triumph, judging by the eruption of applause from the full house at the 
end. The most striking feature of the production, to my mind, was the way 
so much of the action was moved into the yard. The opening political 
exchanges are carried out by the actors on moveable towers which are 
wheeled about and used again at various points in the play. The arrival of 
Titus carried by prisoner Goths on a palanquin is made through the yard. 
The hunt scene takes place to and fro across the yard. A large net is 
dropped down into the yard from the front of the stage to form the pit 
into which Bassianus et al. are thrown. And so on. It was the most 
creative use of the yard space I have ever seen. And the groundlings loved 
it. A message on a board warned them on arrival that they would have to do 
a lot of moving around, and they certainly did. Indeed, I saw a couple of 
them join in the hunt! I say 'them'. Next time I see it I'm definitely 
going in the yard.

To relate this to the topic of this thread: I think the roofing effect 
works extremely well. You have to realize that it isn't functioning on its 
own. The back of the stage is entirely swathed in black. As are the 
columns. Smoke rises in the yard. The triangles of material which form the 
valerium reinforce all this, especially as our attention it drawn so much 
to what is going on in the yard. To me they seemed like the fingers of an 
ominous claw, pressing down on the action - and on us. The audience wasn't 
allowed in until ten minutes before the play went up, and the initial 
effect was quite startling.  The general reaction I heard around me was 
'wow'.

So, if you get the chance, see it. I predict it will be one of the most 
talked-about performances that the Globe has put on, for its design and 
directorial innovation alone. I could go on about the excellent cast and 
the haunting music and the unexpected moments of high comedy and... but 
this would be off-topic. Yet I should at least mention them, for, after 
all, the play's the thing. And this is indeed a Titus to remember.

_______________________________________________________________
S H A K S P E R: The Global Shakespeare Discussion List
Hardy M. Cook, This email address is being protected from spambots. You need JavaScript enabled to view it.
The S H A K S P E R Web Site <http://www.shaksper.net>

DISCLAIMER: Although SHAKSPER is a moderated discussion list, the opinions 
expressed on it are the sole property of the poster, and the editor 
assumes no responsibility for them.

Richard III

The Shakespeare Conference: SHK 17.0495  Tuesday, 23 May 2006

From: 		Elliott Stone <This email address is being protected from spambots. You need JavaScript enabled to view it.>
Date: 		Monday, 22 May 2006 21:43:05 -0400
Subject: 	Richard III

It was at least 10 years ago since the day I was in Chicago and took in a 
wonderful Richard III at the Shakespeare Theatre. As I was leaving the 
theatre I noticed the two young brothers who had just performed as the 
Young Princes in the play. They probably were waiting for their mom to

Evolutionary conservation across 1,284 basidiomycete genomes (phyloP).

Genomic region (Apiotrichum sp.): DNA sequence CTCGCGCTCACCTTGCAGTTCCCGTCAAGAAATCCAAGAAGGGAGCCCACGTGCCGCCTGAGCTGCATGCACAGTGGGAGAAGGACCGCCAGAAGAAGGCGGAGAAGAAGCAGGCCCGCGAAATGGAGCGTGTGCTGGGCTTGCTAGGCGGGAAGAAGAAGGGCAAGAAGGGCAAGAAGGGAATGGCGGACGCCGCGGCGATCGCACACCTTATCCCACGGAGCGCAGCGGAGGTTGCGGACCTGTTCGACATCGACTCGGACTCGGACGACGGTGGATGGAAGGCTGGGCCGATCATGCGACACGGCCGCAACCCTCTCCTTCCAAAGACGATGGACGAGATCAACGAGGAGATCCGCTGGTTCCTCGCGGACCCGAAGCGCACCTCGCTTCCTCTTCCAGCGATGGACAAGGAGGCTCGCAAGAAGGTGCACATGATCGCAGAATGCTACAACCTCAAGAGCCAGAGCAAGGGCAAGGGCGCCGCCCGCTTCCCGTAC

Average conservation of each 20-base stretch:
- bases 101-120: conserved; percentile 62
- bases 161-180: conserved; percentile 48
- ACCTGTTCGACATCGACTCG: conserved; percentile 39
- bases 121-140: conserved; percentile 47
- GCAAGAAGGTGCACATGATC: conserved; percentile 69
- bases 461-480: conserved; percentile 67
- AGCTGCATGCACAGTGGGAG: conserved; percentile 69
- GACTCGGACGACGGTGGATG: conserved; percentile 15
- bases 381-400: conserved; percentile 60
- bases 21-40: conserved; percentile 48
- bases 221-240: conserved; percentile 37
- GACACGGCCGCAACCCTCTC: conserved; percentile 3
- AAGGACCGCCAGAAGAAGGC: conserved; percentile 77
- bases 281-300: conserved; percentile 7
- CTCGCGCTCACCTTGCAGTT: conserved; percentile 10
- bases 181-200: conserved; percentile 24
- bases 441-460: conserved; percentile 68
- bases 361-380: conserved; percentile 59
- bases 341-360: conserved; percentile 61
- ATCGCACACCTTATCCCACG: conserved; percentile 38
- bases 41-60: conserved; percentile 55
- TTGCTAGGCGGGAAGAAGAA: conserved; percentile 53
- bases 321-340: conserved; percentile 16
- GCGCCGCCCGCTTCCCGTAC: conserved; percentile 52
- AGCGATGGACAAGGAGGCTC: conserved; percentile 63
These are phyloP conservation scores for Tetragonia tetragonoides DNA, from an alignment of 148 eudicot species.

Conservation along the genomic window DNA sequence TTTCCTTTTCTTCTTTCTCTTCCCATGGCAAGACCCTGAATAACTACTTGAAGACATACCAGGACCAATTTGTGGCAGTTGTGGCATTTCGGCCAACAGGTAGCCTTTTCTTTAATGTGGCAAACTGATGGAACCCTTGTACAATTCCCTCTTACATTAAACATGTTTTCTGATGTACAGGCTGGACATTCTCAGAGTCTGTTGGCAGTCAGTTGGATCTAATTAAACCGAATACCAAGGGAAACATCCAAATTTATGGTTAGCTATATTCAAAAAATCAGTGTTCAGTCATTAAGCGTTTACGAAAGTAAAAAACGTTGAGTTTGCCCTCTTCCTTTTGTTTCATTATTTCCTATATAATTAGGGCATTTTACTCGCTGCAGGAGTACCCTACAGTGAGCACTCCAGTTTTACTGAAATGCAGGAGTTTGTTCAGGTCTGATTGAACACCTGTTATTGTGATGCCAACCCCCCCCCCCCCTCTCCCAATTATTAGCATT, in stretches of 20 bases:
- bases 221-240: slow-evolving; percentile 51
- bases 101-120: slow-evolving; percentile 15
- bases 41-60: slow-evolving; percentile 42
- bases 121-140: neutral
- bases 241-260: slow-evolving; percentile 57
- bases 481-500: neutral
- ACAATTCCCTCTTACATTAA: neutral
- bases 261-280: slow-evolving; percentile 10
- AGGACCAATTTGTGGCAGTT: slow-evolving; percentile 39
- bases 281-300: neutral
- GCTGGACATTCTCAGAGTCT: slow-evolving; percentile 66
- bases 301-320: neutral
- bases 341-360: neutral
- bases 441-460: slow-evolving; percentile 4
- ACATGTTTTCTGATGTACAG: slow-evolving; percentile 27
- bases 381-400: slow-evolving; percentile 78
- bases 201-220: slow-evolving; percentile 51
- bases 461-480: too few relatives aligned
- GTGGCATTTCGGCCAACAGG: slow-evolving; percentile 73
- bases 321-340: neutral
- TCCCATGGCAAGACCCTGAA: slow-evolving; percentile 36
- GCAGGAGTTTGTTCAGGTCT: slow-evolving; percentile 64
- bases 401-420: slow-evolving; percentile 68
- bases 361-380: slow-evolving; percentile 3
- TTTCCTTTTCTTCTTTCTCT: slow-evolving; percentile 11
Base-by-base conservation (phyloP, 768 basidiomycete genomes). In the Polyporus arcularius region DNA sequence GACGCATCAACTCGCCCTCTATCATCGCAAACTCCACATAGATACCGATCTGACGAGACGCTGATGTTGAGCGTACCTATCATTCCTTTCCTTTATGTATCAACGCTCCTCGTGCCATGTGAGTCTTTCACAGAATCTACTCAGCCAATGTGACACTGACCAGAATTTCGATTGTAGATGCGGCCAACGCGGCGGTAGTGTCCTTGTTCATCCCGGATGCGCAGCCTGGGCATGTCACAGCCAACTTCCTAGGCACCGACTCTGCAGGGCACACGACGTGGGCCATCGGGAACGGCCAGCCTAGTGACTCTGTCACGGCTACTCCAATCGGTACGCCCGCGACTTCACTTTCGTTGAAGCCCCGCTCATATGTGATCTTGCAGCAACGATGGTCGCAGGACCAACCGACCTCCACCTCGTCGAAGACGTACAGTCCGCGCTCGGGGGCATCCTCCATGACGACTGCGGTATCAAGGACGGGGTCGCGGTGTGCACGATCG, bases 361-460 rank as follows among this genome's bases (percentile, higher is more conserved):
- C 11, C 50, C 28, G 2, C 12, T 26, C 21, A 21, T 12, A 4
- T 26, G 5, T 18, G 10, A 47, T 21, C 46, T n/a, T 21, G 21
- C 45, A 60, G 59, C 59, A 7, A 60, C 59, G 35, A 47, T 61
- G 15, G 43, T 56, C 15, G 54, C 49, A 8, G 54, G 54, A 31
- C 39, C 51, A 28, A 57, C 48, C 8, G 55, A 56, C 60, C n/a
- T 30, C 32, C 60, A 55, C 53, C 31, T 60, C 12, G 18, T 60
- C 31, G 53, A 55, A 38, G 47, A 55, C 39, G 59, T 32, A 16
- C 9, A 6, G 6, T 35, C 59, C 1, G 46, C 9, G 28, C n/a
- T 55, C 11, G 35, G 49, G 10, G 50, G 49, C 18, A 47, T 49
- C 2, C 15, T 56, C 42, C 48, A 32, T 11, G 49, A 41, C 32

pick them up. I approached the younger one and asked him why he thought 
Shakespeare had the lines in the play concerning the question to 
Buckingham about the Tower. "Did Julius Caesar build that place, my lord?"

He answered, "I don't know those are my brother's lines." The brothers 
then jumped into their mom's car and drove off leaving me perplexed all 
these years

Well, I was just thumbing through the Fourth Shakespeare Companion which 
contained an excellent explanation by David Scott Kastan in his article on 
"Shakespeare and English History p 167 @ 178. I will leave it to the 
reader to seek out his explanation.

Kastan earlier in his article quotes the line from Jonson's "The Devil Is 
An Ass" 2.4.8-14 where the dense but cunning Fitzdotrel points to his 
source of superior historical knowledge which is not the Chronicles "No, I 
confess I had't it from the play-books/ and think they're more authentic".

I admit to being one of the Shakespeare lovers who take very seriously 
Prince Hamlet's admonitions. One of which is "The players tell all"!

I also think that I now understand in Richard III why the Bishop of Ely is 
sent out for the strawberries III iv 46. They did not have a footnote on 
that in my high school text but they never do when it concerns a matter of 
sex!

Best,
Elliott H. Stone

_______________________________________________________________
S H A K S P E R: The Global Shakespeare Discussion List
Hardy M. Cook, This email address is being protected from spambots. You need JavaScript enabled to view it.
The S H A K S P E R Web Site <http://www.shaksper.net>

DISCLAIMER: Although SHAKSPER is a moderated discussion list, the opinions 
expressed on it are the sole property of the poster, and the editor 
assumes no responsibility for them.

Seattle All-Female Hamlet

The Shakespeare Conference: SHK 17.0493  Tuesday, 23 May 2006

From: 		David Richman <This email address is being protected from spambots. You need JavaScript enabled to view it.>
Date: 		Monday, 22 May 2006 17:18:15 -0400
Subject: 17.0478 Seattle All-Female Hamlet
Comment: 	Re: SHK 17.0478 Seattle All-Female Hamlet

Ah! for certitude.  How about casting girls as Shakespeare's boys?  I 
think Ellen Terry, both in her youth, and again in her age, played 
Mamillius.

And I suppose the productions before 1661 also didn't work?  Alas, for His 
Majesty's Servants.

David Richman

_______________________________________________________________
S H A K S P E R: The Global Shakespeare Discussion List
Hardy M. Cook, This email address is being protected from spambots. You need JavaScript enabled to view it.
The S H A K S P E R Web Site <http://www.shaksper.net>

DISCLAIMER: Although SHAKSPER is a moderated discussion list, the opinions 
expressed on it are the sole property of the poster, and the editor 
assumes no responsibility for them.

Subscribe to Our Feeds

Search

Make a Donation

Consider making a donation to support SHAKSPER.